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Sunday, 08 June 2014 22:00

GVSU President Tom Haas

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GVSU President Tom Haas GVSU President Tom Haas COURTESY PHOTO

Tom Haas enters his ninth year as president of Grand Valley State University with a priority of formulating a new five-year vision.

As the university prepares to graduate its 100,000th student next April, a team is working to develop the next strategic plan for GVSU that Haas said will focus primarily on driving student achievement.

MiBiz spoke with Haas about the focus of the new five-year plan now under development and what he hopes the university can achieve in the future — as well as what it needs to look for in creating new academic programs.


Define your plan for the university for the next five years.

We’re in the process of developing our next strategic plan that’s going to take us from 2015 to 2020, and it’s a very participatory process with a number of people across the university — students, faculty, staff, board members, alumni and people around the community. We have drafted a vision statement that actually turns our former vision statement completely around. Before it was focused just in the university per se, but now what we have in our vision statement is, first and foremost, a focus on our students and student success. That’s going to lead us very well into these next five years.

How will that affect students?

We’re going to provide a commitment to our students with an inclusive learning environment. We’re going to look at the skills necessary for life-long, productive careers. As a university, we’re going to be known as innovative, and for our outstanding teaching and scholarships and especially community engagement and the stewardship of our resources.

How will the new plan differ from what you’ve had in the past?

Instead of what we had before with a set of goals that numbered eight, we’re going to really refine them. I think we’re going to have five goals all around measurable outcomes. In other words, a results-oriented strategic plan, all leading with the notion of increasing student success for the learning environment, for the inclusivity we want on the campus and the diverse campus we need to see. Because it’s going to be important for the students when they leave us, we want to make sure we have the partnerships and the collaboration with state, local, national and world communities.

Define what you mean by ‘student success.’ Is it academic success, career success, personal success?

We want to make sure that student success is, of course, attaining the degree that they have chosen to pursue. First and foremost, it’s having them attain that degree in a fashion that is keeping in tune to the academic rigor and also the academic calendar. We want to make sure students use their time effectively here. So it’s a matter of succeeding in all the coursework, but it goes beyond that, too. It deals with creating in them the values that we want as a graduate of Grand Valley and a person of character. From that, they can experience much of the development in the curricular and co-curricular programs that we have and maybe study abroad.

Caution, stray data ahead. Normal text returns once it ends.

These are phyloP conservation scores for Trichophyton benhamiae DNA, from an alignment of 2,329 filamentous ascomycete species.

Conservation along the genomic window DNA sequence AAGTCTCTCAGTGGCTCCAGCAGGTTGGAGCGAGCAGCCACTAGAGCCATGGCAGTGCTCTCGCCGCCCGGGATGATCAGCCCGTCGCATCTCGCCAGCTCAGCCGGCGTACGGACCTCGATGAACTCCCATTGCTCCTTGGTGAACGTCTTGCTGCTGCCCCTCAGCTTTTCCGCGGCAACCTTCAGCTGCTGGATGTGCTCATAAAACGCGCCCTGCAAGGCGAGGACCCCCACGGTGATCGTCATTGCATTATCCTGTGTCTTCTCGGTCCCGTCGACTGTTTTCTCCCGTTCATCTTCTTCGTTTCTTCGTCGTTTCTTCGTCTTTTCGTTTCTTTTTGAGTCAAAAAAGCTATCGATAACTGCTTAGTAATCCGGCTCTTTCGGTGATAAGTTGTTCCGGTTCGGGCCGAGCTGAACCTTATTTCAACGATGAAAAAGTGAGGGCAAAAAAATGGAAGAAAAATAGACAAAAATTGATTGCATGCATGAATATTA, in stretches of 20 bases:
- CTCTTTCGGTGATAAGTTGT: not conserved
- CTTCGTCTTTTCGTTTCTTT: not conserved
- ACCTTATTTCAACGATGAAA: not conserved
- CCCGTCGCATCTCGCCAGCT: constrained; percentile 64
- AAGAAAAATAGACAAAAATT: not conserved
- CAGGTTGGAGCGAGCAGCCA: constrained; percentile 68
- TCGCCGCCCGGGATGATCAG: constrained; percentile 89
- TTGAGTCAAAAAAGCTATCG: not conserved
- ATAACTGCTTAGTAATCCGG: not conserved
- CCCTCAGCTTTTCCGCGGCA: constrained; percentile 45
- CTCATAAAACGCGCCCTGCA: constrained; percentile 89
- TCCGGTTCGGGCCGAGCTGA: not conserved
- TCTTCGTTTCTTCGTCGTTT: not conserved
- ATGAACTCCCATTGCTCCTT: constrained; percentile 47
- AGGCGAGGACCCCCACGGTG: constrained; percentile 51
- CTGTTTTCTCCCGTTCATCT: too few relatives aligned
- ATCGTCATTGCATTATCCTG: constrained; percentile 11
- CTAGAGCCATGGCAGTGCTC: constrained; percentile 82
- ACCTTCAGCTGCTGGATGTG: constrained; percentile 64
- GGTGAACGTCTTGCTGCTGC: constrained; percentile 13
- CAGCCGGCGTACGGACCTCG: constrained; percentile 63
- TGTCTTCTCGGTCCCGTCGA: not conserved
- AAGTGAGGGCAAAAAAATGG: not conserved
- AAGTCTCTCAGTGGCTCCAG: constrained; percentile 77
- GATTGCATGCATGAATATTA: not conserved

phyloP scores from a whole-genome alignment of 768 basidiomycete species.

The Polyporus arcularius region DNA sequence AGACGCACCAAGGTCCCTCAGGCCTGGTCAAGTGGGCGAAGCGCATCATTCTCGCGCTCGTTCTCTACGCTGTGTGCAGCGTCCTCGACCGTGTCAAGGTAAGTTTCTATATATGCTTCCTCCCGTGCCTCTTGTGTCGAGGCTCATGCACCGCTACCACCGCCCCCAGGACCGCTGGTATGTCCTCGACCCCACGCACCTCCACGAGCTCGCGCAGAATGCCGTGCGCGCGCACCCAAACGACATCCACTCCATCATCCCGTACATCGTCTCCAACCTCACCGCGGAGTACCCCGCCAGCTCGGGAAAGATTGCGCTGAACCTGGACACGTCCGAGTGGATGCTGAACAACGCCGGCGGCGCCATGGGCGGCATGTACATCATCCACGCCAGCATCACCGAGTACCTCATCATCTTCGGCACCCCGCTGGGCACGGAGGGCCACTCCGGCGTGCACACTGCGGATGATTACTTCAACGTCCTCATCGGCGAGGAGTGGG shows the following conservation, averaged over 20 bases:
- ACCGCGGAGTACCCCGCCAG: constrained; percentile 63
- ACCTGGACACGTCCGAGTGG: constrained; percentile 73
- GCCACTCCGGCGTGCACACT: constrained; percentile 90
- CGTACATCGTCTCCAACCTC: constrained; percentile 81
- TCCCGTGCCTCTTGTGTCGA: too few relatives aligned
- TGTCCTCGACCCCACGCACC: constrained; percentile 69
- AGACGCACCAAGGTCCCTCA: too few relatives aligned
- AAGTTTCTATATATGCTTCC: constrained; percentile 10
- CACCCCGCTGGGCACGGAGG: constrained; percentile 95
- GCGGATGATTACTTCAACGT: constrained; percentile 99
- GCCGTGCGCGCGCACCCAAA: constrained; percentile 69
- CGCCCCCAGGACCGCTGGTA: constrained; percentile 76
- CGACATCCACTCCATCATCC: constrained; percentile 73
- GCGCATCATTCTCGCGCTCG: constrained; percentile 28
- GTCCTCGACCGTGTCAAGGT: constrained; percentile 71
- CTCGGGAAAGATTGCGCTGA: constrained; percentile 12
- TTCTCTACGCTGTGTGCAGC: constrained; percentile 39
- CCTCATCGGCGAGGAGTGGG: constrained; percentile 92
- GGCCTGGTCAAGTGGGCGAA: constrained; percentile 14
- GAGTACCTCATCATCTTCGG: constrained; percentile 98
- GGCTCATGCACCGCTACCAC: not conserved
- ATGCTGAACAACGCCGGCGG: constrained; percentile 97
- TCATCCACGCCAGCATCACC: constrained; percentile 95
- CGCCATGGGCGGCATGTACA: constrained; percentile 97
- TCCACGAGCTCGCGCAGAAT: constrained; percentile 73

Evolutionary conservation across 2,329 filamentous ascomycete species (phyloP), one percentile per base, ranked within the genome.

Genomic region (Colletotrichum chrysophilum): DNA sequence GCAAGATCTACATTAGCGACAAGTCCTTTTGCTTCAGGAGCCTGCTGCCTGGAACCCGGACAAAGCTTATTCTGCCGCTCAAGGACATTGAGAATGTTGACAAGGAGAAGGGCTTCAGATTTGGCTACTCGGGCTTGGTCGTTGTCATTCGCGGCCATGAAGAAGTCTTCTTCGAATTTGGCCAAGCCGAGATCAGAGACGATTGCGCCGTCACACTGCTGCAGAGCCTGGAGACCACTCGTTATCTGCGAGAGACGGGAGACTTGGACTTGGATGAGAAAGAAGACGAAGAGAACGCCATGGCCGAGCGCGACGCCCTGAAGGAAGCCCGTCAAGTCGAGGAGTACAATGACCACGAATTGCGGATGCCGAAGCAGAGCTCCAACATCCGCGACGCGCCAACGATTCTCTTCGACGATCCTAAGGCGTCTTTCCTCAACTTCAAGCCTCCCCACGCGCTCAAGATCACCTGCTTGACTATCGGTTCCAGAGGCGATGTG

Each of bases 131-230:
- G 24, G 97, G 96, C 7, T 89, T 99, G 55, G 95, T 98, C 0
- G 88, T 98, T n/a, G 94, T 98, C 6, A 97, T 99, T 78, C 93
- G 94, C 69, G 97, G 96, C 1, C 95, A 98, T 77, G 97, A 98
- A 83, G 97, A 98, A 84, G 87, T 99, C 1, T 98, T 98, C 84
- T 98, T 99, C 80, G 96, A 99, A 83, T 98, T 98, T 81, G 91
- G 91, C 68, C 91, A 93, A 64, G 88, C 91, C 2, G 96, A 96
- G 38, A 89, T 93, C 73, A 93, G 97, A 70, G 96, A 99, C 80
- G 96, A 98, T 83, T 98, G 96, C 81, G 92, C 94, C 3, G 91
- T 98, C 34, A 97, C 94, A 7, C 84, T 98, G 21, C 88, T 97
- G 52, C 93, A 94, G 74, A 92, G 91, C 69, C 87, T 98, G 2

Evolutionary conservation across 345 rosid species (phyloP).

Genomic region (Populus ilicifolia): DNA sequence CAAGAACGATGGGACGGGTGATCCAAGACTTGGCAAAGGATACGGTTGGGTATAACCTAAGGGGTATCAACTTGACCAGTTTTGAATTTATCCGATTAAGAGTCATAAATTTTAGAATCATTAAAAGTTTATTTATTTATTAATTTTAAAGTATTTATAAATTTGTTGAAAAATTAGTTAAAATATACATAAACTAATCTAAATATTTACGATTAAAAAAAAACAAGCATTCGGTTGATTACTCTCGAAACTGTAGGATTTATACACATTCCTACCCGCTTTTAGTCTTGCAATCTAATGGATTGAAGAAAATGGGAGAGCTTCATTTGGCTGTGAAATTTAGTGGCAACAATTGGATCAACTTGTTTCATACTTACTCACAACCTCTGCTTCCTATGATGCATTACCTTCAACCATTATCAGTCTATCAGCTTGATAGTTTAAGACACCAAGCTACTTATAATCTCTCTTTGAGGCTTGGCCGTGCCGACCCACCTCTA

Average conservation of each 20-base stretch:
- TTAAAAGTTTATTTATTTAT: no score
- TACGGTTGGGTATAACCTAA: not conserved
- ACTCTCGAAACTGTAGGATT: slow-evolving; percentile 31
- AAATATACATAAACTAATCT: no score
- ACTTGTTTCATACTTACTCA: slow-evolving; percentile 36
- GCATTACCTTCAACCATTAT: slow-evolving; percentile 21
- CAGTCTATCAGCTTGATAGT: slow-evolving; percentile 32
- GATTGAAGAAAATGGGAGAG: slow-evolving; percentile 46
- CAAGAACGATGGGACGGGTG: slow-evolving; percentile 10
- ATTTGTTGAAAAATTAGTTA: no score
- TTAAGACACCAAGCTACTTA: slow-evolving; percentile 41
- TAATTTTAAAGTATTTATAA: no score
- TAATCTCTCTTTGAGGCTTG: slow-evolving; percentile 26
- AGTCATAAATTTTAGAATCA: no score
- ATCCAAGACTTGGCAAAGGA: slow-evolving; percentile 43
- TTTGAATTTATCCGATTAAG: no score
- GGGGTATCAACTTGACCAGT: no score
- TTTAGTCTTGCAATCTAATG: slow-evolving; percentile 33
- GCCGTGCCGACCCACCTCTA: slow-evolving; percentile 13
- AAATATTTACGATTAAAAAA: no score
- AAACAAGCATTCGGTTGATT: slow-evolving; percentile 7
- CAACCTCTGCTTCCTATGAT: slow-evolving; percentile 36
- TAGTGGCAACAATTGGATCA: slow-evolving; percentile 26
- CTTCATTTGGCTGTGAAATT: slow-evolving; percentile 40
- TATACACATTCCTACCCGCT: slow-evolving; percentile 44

How does GVSU look to provide students real-world experience before they graduate?

Last year, we had 7,300 ‘experiential’ learning opportunities — co-ops and internships and clinicals and student teaching. We want to make sure students have those opportunities, and if they have those, we can look back and say we have provided the students that chose Grand Valley a well-rounded experience. They not only have the content and knowledge, but they now have the ability to adapt, the ability to critically think, the ability to work in teams, and the understanding of the inter-cultural competencies necessary for them in the workplace and their communities and to be world citizens.

That’s not to say you’re not already doing this, right?

We’re going to do it more intentionally. We’re being very, very intentional to ensure that what all we do here is relevant to our students and, in turn, student success.

Are there any new projects or programs the university will roll out in the next five years?

The internalization of the curriculum is one that we will see completed over these next couple of years. We will continue to look, especially at the graduate level, in those areas of the health professions. For instance, we just opened the speech language pathology program and we now have a master’s in public health, and we have significant enrollment possibilities in those arenas as well as the traditional health fields in physical therapy and occupational therapy and physician assistant area. So we’re going to see a real concerted effort in that realm.

How about outside of health care?

We will stay the course in providing all of our students that solid liberal arts educational base which will distinguish them in the workplace. From that base, they have that ability to continue to learn and adapt. We’re going to look at continuing our approach for access and affordability, of course. We’ll look at innovations with technology and hybrid courses and the like. That’s all part of the mix as I look at the landscape in the next five years.

You’re entering your ninth year as president at GVSU. Is it too early to talk about succession planning for you?

It is to me because I’m not going anyplace. I’m looking ahead to 2020 and beyond.

Read 3820 times Last modified on Sunday, 08 June 2014 21:59

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